Congresswoman Chellie Pingree serves as the US Representative for Maine’s 1st congressional district. She has held this position since 2009. Pingree is a keen advocate for farmers across America and has fought hard for sustainable farming during her tenure in Congress. She says that she sees herself as ‘fighting for a food system that works better for farmers, consumers and the environment’. However, her passion goes beyond the legislative – she is a long-time organic farmer and has a smallholding on North Haven, a small island community off the coast of Rockland, where she can put her words into action.

Since 2013, Rep. Pingree has held a seat on the Subcommittee on Agriculture, Rural Development, Food and Drug Administration and Related Agencies. It was in this committee, while speaking to then Secretary of Agriculture, Sonny Perdue, that Pingree said, ‘the role that agriculture can play in sequestering [carbon in the] soil isn’t very well understood…people often don’t understand how important that is and how so many of the practices that we can continue to encourage at the USDA [are], like no-till and cover crops and increasing the organic matter in the soil’.

After her many years in Congress and her commitment to the future of American farming, Pingree was seen as a potential candidate for President Biden’s Secretary of Agriculture. However, Biden ultimately opted for former Secretary Vilsack. But even without a Cabinet seat, Pingree is in a strong position to influence the future of American farming.

With a new administration in the White House and with the Democrats controlling both the House and the Senate, Pingree is determined to further her agenda for a sustainable future for US farmers. ‘Farming has always been a risky business, but this moment is an especially tough one for farmers: climate change is creating unpredictable growing seasons, the economic recession caused by the coronavirus is shifting markets and demand, and trade wars continue to jeopardise our exports,’ she says. To this end, she introduced H.R. 5861 the Agriculture Resilience Act in 2020, which focuses on the importance of soil health. The Act considers multiple avenues to reduce erosion and build fertility, including:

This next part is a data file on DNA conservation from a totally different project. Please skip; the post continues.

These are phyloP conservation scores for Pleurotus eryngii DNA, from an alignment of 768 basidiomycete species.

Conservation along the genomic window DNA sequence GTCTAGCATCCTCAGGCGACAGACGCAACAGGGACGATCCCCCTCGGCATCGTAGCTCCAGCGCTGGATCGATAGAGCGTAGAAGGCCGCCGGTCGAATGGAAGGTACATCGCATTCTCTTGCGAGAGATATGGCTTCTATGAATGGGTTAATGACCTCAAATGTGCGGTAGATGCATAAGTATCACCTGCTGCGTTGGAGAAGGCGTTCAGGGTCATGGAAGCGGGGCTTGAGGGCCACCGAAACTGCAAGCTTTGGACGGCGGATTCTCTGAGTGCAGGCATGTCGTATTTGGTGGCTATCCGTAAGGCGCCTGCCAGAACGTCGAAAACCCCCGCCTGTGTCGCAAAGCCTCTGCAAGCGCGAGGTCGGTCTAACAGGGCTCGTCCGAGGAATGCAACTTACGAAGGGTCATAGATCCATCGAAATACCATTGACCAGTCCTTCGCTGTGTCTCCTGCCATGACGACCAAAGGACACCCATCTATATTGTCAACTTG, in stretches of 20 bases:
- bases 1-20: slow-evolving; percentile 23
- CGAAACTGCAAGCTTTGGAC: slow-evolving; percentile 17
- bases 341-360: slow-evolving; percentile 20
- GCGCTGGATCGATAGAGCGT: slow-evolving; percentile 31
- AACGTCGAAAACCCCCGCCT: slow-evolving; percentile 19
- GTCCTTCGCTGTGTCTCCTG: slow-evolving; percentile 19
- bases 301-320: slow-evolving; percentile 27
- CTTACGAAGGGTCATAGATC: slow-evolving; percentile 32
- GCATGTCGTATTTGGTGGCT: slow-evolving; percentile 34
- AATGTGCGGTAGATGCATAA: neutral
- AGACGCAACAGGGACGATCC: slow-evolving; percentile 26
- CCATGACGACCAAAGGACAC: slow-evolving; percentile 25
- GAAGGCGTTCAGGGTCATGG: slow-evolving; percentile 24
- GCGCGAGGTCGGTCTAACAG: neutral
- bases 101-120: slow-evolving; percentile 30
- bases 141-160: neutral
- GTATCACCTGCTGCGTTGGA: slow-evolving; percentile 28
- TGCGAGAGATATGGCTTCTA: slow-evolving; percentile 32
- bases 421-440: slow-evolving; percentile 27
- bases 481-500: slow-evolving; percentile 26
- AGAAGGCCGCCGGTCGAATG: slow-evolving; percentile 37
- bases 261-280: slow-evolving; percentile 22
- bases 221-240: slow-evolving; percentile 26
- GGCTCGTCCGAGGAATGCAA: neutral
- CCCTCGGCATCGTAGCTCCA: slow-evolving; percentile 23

• creating a new soil health grant programme for state and tribal governments
  • authorising the USDA to offer crop insurance discounts for practices that reduce risks of soil erosion (e.g. cover crops)
  • expanding the National Agroforestry Center beyond its current three locations
  • considering business tax incentives for soil carbon sequestration
  • modelling the potential for a carbon trading system for agriculture

With President Trump’s cabal of climate deniers in the past, the new Biden administration needs to re-establish the US as a global leader in the fight against climate change. An acknowledgement of the role of soil carbon would help advance this cause. While even a decade ago this would have been a fantasy, such an acknowledgment is considerably more likely today. In fact, certain DC whispers hold that the US Department of Agriculture is looking to create a new soil carbon code and recognise the important role that sustainable agriculture can play in helping to draw down atmospheric carbon, locking it into the soil. Its increased position on the political agenda is, in part, due to Pingree’s work. If President Biden does want to make healthy soil a component of his climate agenda, the White House would do well to utilise Pingree’s Agriculture Resilience Act as a road map for delivering against a net zero target of 2040 for the food and farming sector. In support of this vision, Pingree said, ‘facilitating participation in carbon markets is a key way to support farmers in the important role they play in climate solutions and increasing farm income’.